Savard out through no fault of his own other than inexperience

Denis Savard, like his team, was learning on the run. It worked last season when the Chicago Blackhawks made huge strides in their development.

But now the time has come for those young Hawks to get over the hump. And the front office in Chicago believed Savard was still too green as a head coach to be the man to get them there. We'll never know if that's true, since Savard only got four games (1-2-1) into the Hawks' hyped-up season.

"We all felt that with an even younger team than last year, we needed some experience behind the bench to keep us consistent. That was the ultimate decision," Hawks GM Dale Tallon told ESPN.com on Thursday, hours after firing Savard and replacing him with veteran Joel Quenneville.

"It's the worse thing I've had to do in my life," said Tallon. "It was a tough decision and you have to make tough decisions to get to where you want to go. We feel that Joel is the answer for our young team."

Quenneville, on paper, will be better equipped to challenge the coaches in his own division. Savard, through no fault of his own other than inexperience, walked into a gun fight some nights with nothing but a knife in his hands when it came to his opposition behind the bench in the Central Division.

"That's a thing with this division that some people don't realize," Scotty Bowman, a senior adviser of hockey operations for the Hawks, told ESPN.com. "Here's what you got: there's Mike Babcock, you've got Barry Trotz -- and this guy under the radar has been a heck of a coach, he's just a terrific coach -- and then you've got Ken Hitchcock and Andy Murray.

"There's probably not a division that has as much experience behind the bench. So it's a heck of a division to match wits with night in and night out."

Enter Quenneville (who signed a three-year deal), with a résumé that includes 839 regular-season games and a Jack Adams Award.

"He's an experienced coach," said Bowman. "He's had teams with great players like Sakic and Forsberg and these kinds of guys. And he also did a good job last year [in Colorado] with a team that was really banged up and he was able to get them in the playoffs. He's 155 games over .500. That's a confident level that's pretty high."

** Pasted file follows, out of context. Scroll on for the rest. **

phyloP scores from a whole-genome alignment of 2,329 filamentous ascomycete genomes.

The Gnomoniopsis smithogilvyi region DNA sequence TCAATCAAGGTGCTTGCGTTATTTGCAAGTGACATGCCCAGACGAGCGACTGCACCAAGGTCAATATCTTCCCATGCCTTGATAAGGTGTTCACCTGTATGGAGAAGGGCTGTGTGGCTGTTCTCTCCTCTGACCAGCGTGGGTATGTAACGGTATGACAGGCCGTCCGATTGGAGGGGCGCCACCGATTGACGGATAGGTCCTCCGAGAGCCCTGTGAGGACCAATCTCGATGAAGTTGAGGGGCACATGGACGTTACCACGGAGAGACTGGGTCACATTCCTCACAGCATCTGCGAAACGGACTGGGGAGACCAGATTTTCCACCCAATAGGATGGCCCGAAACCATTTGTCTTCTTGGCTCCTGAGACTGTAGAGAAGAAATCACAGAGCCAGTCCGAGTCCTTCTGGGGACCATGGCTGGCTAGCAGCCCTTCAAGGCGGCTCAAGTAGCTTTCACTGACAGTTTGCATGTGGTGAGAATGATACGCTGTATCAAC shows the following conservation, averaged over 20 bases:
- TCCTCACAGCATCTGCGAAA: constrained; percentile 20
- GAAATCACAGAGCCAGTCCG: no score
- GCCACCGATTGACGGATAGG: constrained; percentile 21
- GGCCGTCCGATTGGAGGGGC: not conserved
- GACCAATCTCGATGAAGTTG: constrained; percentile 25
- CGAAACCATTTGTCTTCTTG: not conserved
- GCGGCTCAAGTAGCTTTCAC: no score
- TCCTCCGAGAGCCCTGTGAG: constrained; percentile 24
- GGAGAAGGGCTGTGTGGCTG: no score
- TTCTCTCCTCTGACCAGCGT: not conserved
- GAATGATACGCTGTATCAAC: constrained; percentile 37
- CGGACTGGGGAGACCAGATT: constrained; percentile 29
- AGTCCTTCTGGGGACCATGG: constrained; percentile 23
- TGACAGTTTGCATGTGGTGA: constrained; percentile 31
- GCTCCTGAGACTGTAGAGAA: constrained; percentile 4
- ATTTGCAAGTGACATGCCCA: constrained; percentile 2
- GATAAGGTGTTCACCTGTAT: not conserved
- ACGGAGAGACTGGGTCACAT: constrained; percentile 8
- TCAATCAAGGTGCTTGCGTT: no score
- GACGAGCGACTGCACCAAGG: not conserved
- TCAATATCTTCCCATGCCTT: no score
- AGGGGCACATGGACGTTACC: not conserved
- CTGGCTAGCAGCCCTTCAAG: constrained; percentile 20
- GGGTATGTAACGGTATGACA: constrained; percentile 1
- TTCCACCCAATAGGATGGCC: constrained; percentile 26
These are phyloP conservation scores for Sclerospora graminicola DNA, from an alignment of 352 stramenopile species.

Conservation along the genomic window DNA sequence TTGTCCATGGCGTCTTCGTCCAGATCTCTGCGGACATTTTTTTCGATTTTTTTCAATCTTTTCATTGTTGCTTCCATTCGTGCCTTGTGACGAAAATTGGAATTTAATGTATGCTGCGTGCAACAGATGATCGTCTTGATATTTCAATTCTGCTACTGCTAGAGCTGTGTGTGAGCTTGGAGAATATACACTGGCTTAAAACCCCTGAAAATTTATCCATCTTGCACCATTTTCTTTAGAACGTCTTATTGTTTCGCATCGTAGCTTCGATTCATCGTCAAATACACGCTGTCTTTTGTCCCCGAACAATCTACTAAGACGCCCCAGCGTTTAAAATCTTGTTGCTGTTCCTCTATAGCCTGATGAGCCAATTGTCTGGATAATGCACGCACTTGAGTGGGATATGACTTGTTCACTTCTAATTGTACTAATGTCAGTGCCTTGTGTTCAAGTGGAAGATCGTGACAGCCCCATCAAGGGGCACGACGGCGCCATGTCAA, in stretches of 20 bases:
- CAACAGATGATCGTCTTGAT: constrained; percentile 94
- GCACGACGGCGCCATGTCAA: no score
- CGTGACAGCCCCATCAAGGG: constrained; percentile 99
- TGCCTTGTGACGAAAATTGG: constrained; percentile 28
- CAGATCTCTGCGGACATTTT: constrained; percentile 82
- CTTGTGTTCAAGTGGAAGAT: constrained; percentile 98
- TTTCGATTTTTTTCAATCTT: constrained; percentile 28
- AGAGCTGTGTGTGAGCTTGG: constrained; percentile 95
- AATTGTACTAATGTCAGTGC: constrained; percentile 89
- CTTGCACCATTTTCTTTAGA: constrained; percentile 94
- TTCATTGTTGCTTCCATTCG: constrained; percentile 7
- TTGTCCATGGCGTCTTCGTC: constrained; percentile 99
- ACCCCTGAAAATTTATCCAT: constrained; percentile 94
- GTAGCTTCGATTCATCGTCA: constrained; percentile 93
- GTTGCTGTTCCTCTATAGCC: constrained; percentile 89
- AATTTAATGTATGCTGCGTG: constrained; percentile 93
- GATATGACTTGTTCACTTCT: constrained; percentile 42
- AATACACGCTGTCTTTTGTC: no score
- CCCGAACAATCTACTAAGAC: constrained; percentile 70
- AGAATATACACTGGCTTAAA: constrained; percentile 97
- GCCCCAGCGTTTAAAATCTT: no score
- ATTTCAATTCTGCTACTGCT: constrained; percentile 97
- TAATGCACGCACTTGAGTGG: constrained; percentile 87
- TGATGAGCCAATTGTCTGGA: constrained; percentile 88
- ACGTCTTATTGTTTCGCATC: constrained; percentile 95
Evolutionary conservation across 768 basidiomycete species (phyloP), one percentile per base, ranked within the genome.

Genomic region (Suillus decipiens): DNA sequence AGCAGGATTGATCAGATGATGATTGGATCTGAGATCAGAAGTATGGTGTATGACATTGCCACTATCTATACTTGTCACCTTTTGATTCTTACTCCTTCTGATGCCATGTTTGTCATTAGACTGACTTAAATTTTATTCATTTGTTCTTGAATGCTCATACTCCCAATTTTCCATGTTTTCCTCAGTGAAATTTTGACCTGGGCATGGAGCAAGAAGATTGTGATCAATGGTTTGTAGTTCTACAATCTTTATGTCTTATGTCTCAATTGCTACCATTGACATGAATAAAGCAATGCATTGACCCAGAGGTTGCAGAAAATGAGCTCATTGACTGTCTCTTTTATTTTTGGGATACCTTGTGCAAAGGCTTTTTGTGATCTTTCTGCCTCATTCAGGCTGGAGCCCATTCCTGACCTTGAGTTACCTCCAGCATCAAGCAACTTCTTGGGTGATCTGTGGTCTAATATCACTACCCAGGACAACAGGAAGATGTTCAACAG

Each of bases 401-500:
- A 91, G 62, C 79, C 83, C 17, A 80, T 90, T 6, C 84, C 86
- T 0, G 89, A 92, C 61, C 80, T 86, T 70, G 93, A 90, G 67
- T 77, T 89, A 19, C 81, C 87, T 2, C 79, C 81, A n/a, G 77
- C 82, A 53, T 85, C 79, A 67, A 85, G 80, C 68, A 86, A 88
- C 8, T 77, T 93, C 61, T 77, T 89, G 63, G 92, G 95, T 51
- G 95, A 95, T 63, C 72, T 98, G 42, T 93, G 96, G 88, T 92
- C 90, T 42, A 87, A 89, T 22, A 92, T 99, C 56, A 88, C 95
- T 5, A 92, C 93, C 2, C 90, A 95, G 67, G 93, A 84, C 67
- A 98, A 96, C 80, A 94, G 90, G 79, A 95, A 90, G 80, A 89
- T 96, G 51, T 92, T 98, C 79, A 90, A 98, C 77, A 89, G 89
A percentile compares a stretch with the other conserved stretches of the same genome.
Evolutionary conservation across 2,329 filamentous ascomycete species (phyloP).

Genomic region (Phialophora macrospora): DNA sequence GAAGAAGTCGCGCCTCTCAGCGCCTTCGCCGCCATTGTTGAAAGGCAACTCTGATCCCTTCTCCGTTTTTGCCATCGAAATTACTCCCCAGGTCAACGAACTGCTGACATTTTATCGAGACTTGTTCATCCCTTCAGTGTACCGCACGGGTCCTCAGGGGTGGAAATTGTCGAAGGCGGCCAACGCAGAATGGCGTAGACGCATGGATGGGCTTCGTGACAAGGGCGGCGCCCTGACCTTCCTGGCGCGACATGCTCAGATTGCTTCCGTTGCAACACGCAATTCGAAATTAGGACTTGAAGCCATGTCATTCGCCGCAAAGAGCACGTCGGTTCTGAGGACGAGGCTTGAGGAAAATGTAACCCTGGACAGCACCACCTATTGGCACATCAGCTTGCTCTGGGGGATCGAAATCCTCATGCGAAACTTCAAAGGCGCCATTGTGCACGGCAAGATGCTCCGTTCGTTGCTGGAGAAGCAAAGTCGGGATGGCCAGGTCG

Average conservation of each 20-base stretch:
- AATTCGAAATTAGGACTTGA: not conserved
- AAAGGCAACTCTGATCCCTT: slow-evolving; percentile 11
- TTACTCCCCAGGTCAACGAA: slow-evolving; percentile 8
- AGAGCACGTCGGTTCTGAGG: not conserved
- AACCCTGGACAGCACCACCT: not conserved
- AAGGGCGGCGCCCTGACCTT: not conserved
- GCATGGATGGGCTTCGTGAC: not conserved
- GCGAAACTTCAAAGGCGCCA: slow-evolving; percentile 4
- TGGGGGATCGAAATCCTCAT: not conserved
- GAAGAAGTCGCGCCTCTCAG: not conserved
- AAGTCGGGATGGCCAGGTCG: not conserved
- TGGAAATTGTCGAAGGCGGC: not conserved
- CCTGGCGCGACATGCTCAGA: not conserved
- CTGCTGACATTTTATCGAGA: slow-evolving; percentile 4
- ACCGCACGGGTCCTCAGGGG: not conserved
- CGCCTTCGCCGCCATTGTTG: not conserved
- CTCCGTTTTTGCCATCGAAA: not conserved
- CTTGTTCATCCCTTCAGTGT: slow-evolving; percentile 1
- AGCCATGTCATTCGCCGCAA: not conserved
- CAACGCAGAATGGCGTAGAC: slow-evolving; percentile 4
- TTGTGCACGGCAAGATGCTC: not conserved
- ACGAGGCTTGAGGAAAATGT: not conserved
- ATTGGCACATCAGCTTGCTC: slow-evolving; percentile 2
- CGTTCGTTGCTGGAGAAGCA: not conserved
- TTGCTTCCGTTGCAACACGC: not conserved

Of course, a naysayer might point out Quenneville has never reached the Stanley Cup finals, let alone won an NHL championship. But you can't argue with what he brings to the table: His teams play solid, two-way hockey and, except for one season in his coaching career, always make the playoffs.

And the Hawks desperately want to return to the playoffs for the first time since 2001-02.

"The expectations are real high here," said Bowman.

"They promised to bring a Stanley Cup here, and they felt maybe I wasn't their guy. It's very well understood," Savard told ESPN.com on Thursday. "The only thing I can say is that last year, I thought I did a heck of a job with our young kids. Eight to 10 rookies in our lineup.

"We had a bit of a slow start this year, but I thought the team was on the right track. I guess it goes with the territory," Savard added. "As a coach, you're judged on wins and losses."

How does this affect the young players on this team? Star forwards Jonathan Toews and Patrick Kane still aren't at the legal drinking age, but already have a second NHL coach.

"There is going to be an adjustment when dealing with young players. It's like a shock," former NHL GM and scout Craig Button told ESPN.com's Scott Burnside.

It's the worse thing I've had to do in my life. It was a tough decision and you have to make tough decisions to get to where you want to go. We feel that Joel is the answer for our young team.

--Hawks GM Dave Tallon on the team's decision to fire Denis Savard

Savard was the only pro coach both Kane and Toews had known.

"This is your coach. This is the guy who's been with you. And now, he's not there anymore," Button said.

Kane, especially, had a certain shared past with Savard, being the No. 1 overall draft pick and a young player portrayed as the one who would lead the team out of the wilderness.

"There's a certain bond, a relationship built because of that. I don't think that can be dismissed," Button said.

Tallon is cognizant of that and made sure he had both young stars in his office Thursday for a heart to heart after also addressing the team as a whole.

"I have a good relationship with them," Tallon said of Kane and Toews. "It was very candid and open. We had a very light-hearted and also serious conversation. I told them how tough a day this was. They empathized with me, as well.

"We had a real good chat about their expectations and our expectations, etc. It was really good."

So it appears the GM and his two young stars are on the same page, which may have not been the case when it came to Tallon and Savard. A source close to the situation told ESPN.com that Savard had planned to start Nikolai Khabibulin (who is on the trade block) in net for the home opener Monday night, but Tallon wanted newly acquired Cristobal Huet to go back in.

"We had a meeting about the goaltending situation," said Tallon. "I made a suggestion. I know that's a tough decision for coaches as to who to play. I made a suggestion and left it at that. I never tell a coach who to play; I would never do that. It's none of my business."

Pierre LeBrun covers the NHL for ESPN.com.